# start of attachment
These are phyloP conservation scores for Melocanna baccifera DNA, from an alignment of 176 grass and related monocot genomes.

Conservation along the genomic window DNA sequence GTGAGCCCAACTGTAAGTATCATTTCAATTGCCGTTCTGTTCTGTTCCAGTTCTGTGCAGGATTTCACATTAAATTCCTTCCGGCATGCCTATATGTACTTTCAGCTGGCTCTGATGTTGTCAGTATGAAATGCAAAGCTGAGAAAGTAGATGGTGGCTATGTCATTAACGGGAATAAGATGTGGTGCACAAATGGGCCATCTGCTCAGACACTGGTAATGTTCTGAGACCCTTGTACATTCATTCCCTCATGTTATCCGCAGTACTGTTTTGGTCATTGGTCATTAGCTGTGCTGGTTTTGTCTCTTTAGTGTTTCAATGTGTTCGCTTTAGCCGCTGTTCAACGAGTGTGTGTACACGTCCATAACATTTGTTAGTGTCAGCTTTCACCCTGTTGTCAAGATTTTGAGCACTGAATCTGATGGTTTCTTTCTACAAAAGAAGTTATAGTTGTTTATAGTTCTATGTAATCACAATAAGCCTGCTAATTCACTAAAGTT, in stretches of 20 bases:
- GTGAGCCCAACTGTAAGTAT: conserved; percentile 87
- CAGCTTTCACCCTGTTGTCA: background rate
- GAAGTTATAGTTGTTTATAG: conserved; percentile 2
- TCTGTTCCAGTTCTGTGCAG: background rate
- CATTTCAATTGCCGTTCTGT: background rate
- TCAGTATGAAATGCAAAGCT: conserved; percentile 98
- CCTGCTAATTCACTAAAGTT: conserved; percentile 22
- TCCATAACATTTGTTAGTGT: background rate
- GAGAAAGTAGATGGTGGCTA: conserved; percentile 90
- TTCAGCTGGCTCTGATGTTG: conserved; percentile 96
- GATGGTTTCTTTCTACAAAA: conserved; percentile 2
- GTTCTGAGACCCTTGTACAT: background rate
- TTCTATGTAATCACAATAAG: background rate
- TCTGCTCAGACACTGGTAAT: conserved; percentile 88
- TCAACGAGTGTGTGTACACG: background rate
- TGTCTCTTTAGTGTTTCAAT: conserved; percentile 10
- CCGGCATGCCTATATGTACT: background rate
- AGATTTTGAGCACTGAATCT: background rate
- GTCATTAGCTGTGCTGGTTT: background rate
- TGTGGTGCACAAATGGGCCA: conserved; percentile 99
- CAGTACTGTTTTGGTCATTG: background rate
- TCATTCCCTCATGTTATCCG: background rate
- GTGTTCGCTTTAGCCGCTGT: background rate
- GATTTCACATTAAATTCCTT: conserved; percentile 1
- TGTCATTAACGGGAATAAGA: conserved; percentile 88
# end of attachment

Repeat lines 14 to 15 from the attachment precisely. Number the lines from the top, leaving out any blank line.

- GTTCTGAGACCCTTGTACAT: background rate
- TTCTATGTAATCACAATAAG: background rate